Interpol - Interpol

by Alexandra Pett Rating:8.5 Release Date:2010-09-13

As albums go, the latest offering from Interpol is a well-produced, sophisticated, glossily packaged affair. Such expensive processing and sleek wrapping might in other circumstances indicate cynically made chart fodder, but not this record. 'Interpol' has the dramatic, rocky air of a pack of stadium anthems without the tritely predictable ballads and sticky, implausible sentiment. The anthemic riffs and spine tingling key changes are weighed down by good old fashioned cynicism and a world-weariness that gives the record a grown up authenticity. In a fight with Justin Bieber, this record would tank up on whisky, wipe its mouth on its tattooed arm, fight dirty and take home the girl.

"Success" sets out the album's stall straight away with a rocky guitar and the heady mix of sex, self-doubt and been-there-done-that wisdom that spills from Paul Banks' voice box every time he opens his mouth. (How is this man not prime minister? Imagine the wars that would be won.) Then there's "Memory Serves," a freshly unmade bed of a track, heavy with the night before's suggestive scent, that travels from the nonchalant one night stand of the start of the song to full on gritty, soul baring emo as the hangover kicks in.

"Always Malaise (The Man I Am)" is possibly the best song on the record and an epic track at every stage. It grows as you listen to it, prods you in a soft bit from the opening note and keeps you on the edge of your seat. The track uses layers of instruments, from piano through to what sounds like half an orchestra, each new layer a complete surprise. In the end it's like listening to a military attack and you may as well just lie on the floor wherever you are and surrender to it, until the track drops away like a cliff, leaving you with the same sense of vertigo. It's fantastically terrifying.

After the tentative start and lyrical cleverness - "tell me you're mine. Tell me you're mine to break...the ice"- penultimate track "All of the Ways" opens out into five minutes and sixteen seconds of painful, longing vocals about lost love and betrayal. It's a slow, emotionally damaged track that moves as you would if your heart had just been broken. "Try It On" has the kind of repetitive five note keyboarding you'd want to slap a younger sibling for and sounds like it might be the dud of the record. But in an unexpected move, the track is saved by some atmospheric whistling. In fact, there really aren't any obvious howlers on 'Interpol' - "Barricade" has an immorally catchy refrain, "The Undoing" is a fantastic finale full of foreboding and foreignspeak, "Summer Well" is a showcase for an explosion of outrageously lovely drumming, whilst the freebie single "Lights" is full of pseudo religious fervour - Last Supper lyrics and prayer-like vocals. Even "Safe Without," a slightly ominous track with a chorus so emotional and raw you might have to look the other way, is in the end perfectly pitched.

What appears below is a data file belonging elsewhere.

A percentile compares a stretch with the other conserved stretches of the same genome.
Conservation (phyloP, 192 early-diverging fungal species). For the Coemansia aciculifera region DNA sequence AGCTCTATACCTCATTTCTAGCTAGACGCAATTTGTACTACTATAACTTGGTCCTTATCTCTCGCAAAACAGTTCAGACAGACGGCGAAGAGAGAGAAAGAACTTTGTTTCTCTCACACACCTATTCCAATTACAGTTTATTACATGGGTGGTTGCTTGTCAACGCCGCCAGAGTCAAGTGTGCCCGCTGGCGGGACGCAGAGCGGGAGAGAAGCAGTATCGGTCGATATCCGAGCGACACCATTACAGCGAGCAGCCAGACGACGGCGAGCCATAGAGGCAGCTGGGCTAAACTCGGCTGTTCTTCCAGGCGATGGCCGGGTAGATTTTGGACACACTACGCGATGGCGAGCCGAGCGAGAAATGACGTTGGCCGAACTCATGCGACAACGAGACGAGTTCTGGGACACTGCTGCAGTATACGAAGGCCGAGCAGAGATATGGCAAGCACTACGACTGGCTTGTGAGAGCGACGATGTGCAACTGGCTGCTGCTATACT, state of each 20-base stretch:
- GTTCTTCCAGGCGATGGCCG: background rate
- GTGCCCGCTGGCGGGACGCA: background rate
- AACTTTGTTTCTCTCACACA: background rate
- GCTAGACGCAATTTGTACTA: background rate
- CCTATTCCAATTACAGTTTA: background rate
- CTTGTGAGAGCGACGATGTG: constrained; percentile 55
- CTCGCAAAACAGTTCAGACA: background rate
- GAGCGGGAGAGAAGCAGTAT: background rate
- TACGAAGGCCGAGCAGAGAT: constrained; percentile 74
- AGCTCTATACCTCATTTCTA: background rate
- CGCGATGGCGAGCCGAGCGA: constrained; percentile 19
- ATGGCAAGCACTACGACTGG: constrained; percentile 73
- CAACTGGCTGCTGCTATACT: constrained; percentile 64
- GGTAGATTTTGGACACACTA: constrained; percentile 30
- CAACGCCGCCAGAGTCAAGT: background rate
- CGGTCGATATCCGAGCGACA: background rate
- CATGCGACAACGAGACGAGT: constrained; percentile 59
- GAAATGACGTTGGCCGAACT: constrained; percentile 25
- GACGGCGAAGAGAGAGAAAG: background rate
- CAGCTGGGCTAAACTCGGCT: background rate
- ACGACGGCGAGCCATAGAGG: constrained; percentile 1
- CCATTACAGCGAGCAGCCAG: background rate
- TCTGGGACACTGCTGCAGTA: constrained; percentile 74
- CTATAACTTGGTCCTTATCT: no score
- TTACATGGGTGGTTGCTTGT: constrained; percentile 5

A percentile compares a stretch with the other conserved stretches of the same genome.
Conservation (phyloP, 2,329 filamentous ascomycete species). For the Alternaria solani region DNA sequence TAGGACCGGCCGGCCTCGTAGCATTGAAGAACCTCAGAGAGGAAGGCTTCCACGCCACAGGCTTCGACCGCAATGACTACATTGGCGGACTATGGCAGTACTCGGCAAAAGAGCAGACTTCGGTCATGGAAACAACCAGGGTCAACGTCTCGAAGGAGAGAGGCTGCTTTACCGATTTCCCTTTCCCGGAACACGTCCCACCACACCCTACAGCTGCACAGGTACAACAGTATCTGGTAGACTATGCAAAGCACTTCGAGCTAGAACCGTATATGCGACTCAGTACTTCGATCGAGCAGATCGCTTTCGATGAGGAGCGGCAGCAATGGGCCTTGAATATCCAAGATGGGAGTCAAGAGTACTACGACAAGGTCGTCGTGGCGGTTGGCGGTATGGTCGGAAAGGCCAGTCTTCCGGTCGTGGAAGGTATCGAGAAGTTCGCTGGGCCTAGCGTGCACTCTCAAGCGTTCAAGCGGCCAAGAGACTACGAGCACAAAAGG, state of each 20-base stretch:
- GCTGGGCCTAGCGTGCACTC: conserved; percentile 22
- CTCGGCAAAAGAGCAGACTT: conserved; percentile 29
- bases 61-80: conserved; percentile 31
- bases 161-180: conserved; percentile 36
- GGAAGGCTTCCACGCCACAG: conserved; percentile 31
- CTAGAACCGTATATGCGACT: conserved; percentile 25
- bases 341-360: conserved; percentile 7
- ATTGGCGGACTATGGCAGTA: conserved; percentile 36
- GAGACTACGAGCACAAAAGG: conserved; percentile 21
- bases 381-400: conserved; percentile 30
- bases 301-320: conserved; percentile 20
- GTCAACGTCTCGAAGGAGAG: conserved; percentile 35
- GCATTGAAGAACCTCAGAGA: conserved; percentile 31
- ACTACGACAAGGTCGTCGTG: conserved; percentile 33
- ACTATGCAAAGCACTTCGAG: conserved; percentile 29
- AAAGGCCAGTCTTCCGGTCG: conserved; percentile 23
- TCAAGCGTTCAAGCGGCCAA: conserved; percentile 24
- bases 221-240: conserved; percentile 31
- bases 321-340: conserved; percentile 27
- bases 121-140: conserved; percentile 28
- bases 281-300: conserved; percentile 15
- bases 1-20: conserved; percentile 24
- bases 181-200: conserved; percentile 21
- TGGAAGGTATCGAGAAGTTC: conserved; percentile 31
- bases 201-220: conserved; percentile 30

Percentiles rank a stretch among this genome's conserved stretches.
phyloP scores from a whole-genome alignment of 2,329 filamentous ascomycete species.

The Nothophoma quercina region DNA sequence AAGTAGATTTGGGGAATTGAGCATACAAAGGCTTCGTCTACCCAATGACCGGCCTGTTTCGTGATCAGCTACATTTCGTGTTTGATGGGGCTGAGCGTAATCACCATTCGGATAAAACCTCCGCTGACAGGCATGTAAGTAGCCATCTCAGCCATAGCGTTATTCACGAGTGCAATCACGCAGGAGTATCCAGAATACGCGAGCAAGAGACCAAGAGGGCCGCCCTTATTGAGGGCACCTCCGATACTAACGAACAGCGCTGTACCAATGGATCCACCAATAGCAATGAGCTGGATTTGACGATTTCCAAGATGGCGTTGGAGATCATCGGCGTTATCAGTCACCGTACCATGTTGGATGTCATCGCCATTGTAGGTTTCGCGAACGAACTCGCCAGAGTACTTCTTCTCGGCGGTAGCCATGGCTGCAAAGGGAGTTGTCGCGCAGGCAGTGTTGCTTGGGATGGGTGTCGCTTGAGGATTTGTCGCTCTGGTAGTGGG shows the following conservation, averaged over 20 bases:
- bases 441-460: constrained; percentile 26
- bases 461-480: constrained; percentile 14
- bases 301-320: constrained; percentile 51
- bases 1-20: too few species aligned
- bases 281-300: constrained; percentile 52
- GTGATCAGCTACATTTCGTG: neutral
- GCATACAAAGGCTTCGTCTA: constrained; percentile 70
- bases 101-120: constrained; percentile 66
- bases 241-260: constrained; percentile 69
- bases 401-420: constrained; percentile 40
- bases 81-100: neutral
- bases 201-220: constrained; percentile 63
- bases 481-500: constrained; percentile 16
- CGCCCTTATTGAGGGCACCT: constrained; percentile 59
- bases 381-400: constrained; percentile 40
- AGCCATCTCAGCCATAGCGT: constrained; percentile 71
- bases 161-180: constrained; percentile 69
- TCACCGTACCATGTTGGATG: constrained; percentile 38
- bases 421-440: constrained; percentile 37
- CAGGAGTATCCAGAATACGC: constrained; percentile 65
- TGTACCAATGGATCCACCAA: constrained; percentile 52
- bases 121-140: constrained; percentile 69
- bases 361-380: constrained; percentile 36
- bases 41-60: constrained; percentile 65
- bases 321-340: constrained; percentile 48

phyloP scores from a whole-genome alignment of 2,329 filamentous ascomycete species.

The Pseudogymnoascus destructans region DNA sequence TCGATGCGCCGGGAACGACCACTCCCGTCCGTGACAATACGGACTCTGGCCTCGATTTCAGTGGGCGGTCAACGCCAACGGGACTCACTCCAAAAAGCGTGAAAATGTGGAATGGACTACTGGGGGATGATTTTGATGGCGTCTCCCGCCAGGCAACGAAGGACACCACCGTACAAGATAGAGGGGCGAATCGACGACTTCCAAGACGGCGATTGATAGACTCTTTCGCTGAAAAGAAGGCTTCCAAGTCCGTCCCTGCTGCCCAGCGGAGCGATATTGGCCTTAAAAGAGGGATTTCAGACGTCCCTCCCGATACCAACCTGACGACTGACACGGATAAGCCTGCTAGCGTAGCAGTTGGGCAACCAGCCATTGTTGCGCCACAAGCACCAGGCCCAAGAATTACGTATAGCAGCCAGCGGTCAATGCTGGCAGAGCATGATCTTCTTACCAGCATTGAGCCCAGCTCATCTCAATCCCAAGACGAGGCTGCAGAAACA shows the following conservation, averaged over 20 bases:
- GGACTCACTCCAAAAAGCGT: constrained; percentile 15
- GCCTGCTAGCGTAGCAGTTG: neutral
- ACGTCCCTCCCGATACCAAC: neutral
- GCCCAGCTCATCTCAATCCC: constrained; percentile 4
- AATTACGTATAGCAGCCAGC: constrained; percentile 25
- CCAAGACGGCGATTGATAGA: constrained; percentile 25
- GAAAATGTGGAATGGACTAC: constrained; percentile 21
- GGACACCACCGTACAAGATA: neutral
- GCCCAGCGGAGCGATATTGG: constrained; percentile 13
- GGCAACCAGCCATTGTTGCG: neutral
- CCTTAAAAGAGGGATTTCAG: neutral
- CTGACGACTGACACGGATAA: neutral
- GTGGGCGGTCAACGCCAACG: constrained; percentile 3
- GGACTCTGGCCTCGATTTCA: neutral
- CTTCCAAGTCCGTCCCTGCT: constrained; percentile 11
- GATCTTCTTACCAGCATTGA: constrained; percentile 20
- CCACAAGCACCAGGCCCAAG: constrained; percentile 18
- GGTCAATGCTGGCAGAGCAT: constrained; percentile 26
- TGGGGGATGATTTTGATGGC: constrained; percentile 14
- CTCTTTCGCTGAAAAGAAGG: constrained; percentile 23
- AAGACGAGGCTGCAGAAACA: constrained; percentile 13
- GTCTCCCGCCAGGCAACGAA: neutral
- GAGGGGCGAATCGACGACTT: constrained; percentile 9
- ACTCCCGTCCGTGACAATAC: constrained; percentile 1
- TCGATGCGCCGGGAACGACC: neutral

I expect there's already plenty of negative backlash to 'Interpol', from Carlos lovers and industry trendsetters alike, but they'll all still secretly have got hold of a copy because it's just too good not too. Ok so Interpol are not pioneering a genre or using guitars made from gold, but this is hearty fare, made from quality ingredients - the roast beef and yorkshires of the music world. And in an industry peppered with spam and riddled with saveloys, why turn down the chance to wrap your chops around something this satisfying and substantial.

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